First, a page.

Martin Fröst's pioneer project Dollhouse where he appears as soloist, conductor, dancer and master of ceremony was an instant success with three sold out halls in the Stockholm Concert House with enthusiastic reviews. Fröst's ambition to investigate the nature of communication between conductor and orchestra resulted in a breathtaking production including specially composed works, choreography, light design and a pedagogical project involving two clarinet students and the Stockholm audiences were enchanted and gave the performances standing ovations . Johanna Paulsson wrote the following review for swedish news paper Dagens Nyheter: ”The magician Martin Fröst redefines the framework of orchestral performance.” "To make klezmer dance connect to an Andalusian lullaby, Stravinsky´s neo classical ballet suite and masked peacock music, you either have to be a magician or Martin Fröst. Maybe it is actually the same thing. If anyone can conjure a choreographed concert performance like “Dollhouse”, it has to be a bearer of traditions and trendsetting world soloist like him. “Are we the ones tied to the threads or do we pull them” he philosophizes from stage and jokes about pulling off a few encores in the beginning of the concert. Some of the speech can be recognized from the 12th Nights concert and the music functions as an illustration. But brother Göran Fröst´s new piece “DTangled” resembles nothing else when the chorography of Birgitta Egerbladh ingeniously transforms the soloist into a dangling marionette. Eventually he dives down for his clarinet in a suggestively merged “conductography” where he leads the orchestra with tap dance steps and gestures through a warmly lyrical music with underlying threats and a solo cello which has moved to the organ balcony. The quietly growing fragility in de Falla´s “Nana” becomes the introduction to the Danish composer Bent Sörensen´s specially composed “Doll steps in Venice” with a pulse of pizzicato marching doll steps, slightly jazz tinted harmonies and a game between hearing and sight impressions. Like when clarinet pupil Magnus Holmander lets his clarinet dissolve in glittering dust. This magical achievement of course leads on to Paul Dukas’ symphonic poème (and later Disney hit) The Sourcerer’s Apprentice. Maybe the details become a little too explicit, should each interpretations sound like this one would become a little faint. But on the conducting podium Fröst at the same time has the ability to make the music exciting. Like the classical music’s own Lord Woldemort, he urges the orchestra on in an underworld dance while the light design of Linus Fellbom sets both organ pipes and Wagner hearts alight. Stravinsky´s Pulcinella Suite is elegantly served with Sörensen´s Doll Step Echoes interwoven as sensual clarinet silhouettes between the movements and as an overall concept Dollhouse is a complete success. The Millenium version of Ander´s Hillborg´s Peacock tales - smartened up with two additional clarienet parts – ties the programme well together with its demonically masked movement choreography. Fröst´s can take special credit for breaking the frames of what an orchestra is and can be, with his investigations of roles, dynamics and power balance, wanting something more." Here you can listen and watch Martin being interviewed by national Swedish radio and tv (Swedish only) - Studio Ett and Gomorron Sverige
Concerto in A major for Clarinet and Orchestra, K 622. Trio for Clarinet, Viola and Piano, ‘Kegelstatt’, K 498 (completed by Robert Levin) Allegro for Clarinet and String Quartet in B flat major, K Anh.91 (516c) Swedish clarinetist, Martin Fröst first recorded Mozart’s Concerto in A major in 2003 with the Amsterdam Sinfonietta. It was his debut release on BIS and has since proved to be one of the label’s best selling discs. In the intervening decade Fröst has explored all the core repertoire for his instrument and commissioned new works by composers including Kalevi Aho, Rolf Martinsson and Bent Sørensen. He has established an international performing career which, this season, takes him to Paris (Théatre des Champs Elysées), Amsterdam (Concertgebouw), Leipzig (Gewandhaus), Berlin (Philharmonie), Frankfurt (Alte Oper), London (Wigmore Hall), New York (Carnegie Hall), Washington, Boston and San Francisco as well as on tour in Australia as soloist with the Australian Chamber Orchestra. With this, his second recording of the Mozart Clarinet Concerto, Martin Fröst plays and directs the Deutsche Kammerphilharmonie Bremen and in the couplings he has joined forces with friends and regular chamber music partners; Leif Ove Andsnes and Antoine Tamestit partner him in the so-called Kegelstatt Trio, and Janine Jansen, Boris Brovtsyn, Maxim Rysanov and Torleif Thedéen join him in the rarely heard Allegro for Clarinet and String Quartet, K Anh.91. Probably composed in 1787 – two years before the famous Quintet in A major for the same forces – the Allegro, in the extant autograph manuscript, breaks off after just 93 bars. If Mozart actually completed the movement and for what purpose he intended it isn’t known, but the completion made by Robert Levin adds to the modern clarinetist’s repertoire a work of great imagination that would otherwise have gone forgotten. Buy the album!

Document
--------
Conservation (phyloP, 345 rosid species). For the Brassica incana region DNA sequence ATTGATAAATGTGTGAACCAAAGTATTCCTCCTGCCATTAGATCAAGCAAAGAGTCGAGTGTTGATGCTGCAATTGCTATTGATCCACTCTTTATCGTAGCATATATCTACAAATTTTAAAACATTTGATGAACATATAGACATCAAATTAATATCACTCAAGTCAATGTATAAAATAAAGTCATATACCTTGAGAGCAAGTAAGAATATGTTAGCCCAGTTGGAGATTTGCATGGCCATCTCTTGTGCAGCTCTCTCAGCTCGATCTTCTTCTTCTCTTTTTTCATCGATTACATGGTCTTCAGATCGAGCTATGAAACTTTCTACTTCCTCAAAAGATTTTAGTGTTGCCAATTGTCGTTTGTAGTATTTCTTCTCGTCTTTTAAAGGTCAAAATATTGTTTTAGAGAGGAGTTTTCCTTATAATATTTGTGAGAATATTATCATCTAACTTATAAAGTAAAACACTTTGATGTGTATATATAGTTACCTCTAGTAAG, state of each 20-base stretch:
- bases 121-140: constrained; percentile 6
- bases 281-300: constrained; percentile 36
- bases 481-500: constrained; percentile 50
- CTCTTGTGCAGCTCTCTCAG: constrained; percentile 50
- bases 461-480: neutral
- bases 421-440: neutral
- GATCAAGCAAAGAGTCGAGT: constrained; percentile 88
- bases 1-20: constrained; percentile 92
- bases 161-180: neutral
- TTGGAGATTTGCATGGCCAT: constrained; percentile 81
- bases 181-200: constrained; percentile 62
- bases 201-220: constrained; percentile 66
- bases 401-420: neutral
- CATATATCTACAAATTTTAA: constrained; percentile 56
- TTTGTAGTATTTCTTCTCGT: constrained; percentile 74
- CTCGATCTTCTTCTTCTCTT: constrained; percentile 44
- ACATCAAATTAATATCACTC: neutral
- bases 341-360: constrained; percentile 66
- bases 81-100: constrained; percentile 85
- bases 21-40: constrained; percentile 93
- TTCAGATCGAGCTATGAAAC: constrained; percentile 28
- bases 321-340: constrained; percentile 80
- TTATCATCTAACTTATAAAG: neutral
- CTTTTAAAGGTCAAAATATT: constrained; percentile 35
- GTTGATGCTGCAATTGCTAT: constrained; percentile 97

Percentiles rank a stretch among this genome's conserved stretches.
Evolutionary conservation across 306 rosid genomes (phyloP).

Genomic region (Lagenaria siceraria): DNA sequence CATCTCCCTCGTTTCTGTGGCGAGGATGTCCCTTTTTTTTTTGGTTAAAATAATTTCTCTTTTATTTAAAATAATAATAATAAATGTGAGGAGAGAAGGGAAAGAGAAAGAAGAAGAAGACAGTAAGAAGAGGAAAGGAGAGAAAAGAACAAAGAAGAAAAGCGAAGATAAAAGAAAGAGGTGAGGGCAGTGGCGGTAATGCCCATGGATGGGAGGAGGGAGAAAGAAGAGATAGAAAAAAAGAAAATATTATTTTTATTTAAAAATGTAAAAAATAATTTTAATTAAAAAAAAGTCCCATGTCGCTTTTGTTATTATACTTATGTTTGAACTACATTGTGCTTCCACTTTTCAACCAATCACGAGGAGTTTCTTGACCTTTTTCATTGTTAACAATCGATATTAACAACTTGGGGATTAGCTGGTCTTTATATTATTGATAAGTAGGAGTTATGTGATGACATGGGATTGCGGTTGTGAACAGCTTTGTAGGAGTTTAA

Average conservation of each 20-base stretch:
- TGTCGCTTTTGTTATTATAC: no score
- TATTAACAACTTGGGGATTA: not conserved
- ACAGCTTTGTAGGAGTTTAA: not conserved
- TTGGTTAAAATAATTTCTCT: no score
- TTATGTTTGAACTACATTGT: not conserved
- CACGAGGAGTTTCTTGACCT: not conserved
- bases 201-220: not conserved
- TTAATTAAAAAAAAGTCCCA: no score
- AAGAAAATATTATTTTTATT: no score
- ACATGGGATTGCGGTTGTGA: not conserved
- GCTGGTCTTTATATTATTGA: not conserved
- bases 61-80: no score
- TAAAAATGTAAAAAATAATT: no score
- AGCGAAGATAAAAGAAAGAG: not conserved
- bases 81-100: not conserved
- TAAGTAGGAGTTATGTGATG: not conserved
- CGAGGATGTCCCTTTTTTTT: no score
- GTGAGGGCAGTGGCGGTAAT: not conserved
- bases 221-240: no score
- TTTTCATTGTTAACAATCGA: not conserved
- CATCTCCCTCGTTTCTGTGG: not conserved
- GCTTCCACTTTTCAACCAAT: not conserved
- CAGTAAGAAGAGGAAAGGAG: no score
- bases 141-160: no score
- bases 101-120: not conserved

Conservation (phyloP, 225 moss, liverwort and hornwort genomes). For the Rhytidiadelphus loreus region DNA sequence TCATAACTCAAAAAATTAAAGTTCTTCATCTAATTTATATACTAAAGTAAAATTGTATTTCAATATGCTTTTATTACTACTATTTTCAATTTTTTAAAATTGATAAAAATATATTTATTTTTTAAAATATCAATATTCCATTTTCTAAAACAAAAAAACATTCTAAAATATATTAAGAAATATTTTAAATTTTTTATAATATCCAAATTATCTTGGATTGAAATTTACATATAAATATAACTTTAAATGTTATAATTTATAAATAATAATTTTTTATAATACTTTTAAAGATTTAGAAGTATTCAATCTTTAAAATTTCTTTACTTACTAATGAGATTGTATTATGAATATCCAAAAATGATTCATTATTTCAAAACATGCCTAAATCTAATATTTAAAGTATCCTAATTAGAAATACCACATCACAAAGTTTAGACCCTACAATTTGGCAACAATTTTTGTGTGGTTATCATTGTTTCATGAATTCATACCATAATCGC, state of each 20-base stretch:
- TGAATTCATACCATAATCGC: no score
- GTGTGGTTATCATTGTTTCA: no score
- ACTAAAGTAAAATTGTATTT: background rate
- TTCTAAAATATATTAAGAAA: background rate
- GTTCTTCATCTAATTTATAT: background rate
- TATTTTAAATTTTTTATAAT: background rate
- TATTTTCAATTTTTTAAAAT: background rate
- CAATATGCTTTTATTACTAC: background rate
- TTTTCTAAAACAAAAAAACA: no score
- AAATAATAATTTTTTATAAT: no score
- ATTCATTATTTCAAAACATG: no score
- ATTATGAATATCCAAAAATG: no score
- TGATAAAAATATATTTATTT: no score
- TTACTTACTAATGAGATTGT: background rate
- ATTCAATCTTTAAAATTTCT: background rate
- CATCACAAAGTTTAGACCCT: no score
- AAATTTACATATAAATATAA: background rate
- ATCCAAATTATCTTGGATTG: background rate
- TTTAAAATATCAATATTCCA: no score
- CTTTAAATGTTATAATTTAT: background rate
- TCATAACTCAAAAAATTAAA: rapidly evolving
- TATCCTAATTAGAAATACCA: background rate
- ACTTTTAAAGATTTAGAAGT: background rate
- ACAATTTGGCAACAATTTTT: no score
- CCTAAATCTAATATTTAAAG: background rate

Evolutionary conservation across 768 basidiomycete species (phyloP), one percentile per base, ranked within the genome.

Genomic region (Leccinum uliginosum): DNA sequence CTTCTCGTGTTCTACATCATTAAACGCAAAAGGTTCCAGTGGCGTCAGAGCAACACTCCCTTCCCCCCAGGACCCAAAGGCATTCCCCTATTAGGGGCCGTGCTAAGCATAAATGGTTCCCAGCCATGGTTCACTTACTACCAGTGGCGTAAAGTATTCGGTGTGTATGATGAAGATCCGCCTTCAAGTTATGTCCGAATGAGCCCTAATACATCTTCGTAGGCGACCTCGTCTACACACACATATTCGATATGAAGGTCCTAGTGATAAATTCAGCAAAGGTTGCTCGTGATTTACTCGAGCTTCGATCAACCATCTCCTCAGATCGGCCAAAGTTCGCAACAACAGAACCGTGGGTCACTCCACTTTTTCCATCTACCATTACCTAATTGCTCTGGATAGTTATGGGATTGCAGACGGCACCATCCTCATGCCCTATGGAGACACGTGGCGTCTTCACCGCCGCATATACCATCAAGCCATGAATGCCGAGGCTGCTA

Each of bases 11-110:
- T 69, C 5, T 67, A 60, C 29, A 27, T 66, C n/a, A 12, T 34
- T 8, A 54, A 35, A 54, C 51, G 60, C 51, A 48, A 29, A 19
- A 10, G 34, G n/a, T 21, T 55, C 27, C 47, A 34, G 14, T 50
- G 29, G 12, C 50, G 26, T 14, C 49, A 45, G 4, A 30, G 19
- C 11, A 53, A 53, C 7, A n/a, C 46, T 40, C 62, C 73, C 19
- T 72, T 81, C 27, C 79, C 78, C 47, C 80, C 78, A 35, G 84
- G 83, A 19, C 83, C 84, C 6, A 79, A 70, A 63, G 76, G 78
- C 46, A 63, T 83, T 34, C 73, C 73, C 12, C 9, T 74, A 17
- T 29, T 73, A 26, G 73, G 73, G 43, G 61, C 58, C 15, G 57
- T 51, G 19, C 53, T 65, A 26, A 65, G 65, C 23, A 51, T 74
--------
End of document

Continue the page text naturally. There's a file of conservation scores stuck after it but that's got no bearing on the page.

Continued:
This season Martin Fröst will give perfomances on some of the world’s most prestigious concert stages including Carnegie Hall, Sydney Opera House, Berlin Philharmonie, The Gewandhaus Leipzig,Vienna Konzerthaus, Amsterdam Concertgebouw and Theatre de Champs Elysee in Paris amongst others. But in the beginning of October, Fröst is at home to launch a new three concert project at the Stockholm Concert Hall called Dollhouse. In these performances with the Royal Stockholm Philharmonic, Fröst will appear as soloist, conductor, dancer, actor and conférencier. He will also be joined by two young up and coming clarinet stars Ingrid Meidell Noodt and Magnus Holmander for a whirling performance with new and traditional repertoire, choreographed by Ambra Succi (Bounce) and Birgitta Egerbladh. The performance will mark Fröst’s first collaboration with lighting designer and scenograpaher Linus Fellbom. Fellbom is a highly successful designer in the world of international opera and dance, and has worked on productions at the Wiener Staadsoper, Stuttgart Ballet, Hamburgische Staadsoper and the Los Angeles Opera. Whilst wanting to push the boundraries, Martin Fröst continuously creates new artistic expressions within the traditional framework of classical music. In Dollhouse, he alters our perspectives forcing us to think about who is leading and who is being led; here communication takes place on several levels and habitual patterns are sometimes turned on their heads when we realize that an orchestra can be led in different ways from those we are accustomed to. Martin Fröst on Dollhouse: ”Perhaps there is a tendency today, as a result of our more driven development, to distil the ”human voice”away from music. It becomes standardized, streamlined or just agreeable. We always have to let pleasant music making become music making for life and death, to go and stand in a place where things can either go fantastically or result in a complete fiasco. Dollhouse is very much about liberation, both in its physical and symbolical form, about the invisible threads that hold us to the earth, tie us together and can wear away. It is a concert with movement as its centre, a metaphor in the footsteps of Petrushka and Pinocchio.” The programme also includes Paul Dukas’ The Sorcerer´s Apprentice which became a world hit when Walt Disney used it in his film Fantasia in 1940. It is very much about liberation, but here the liberation has its price; in the film Mickey Mouse features as the apprentice who looses control over his own magic when his master leaves him alone at the castle. Luckily this does not happen to the two clarinet pupils who participate in the concert and during the preparation of this project haven taken part as apprentices alongside Martin Fröst. Their roles in the performance are very apparent, especially since the composer, Anders Hillborg, has added two clarinets to the prelude of Peacock Tales, the clarinet concerto written and dedicated to Martin Fröst. The two clarinettists will also take part in Sørensen’s Doll Steps in Venice , which like Göran Fröst´s Dtangled, has been composed especially for Dollhouse and will have it’s first Swedish premiere during these performances. PROGRAMME Göran Fröst - Klezmer Dances Göran Fröst - D-tangled Manuel de Falla - Nana Bent Sørensen - Doll steps in Venice Paul Dukas - The Sorcerer's Apprentice PAUSE Igor Stravinsky - Pulcinella Suite Anders Hillborg - Peacock Tales BOOK TICKETS: Stockholm Concert Hall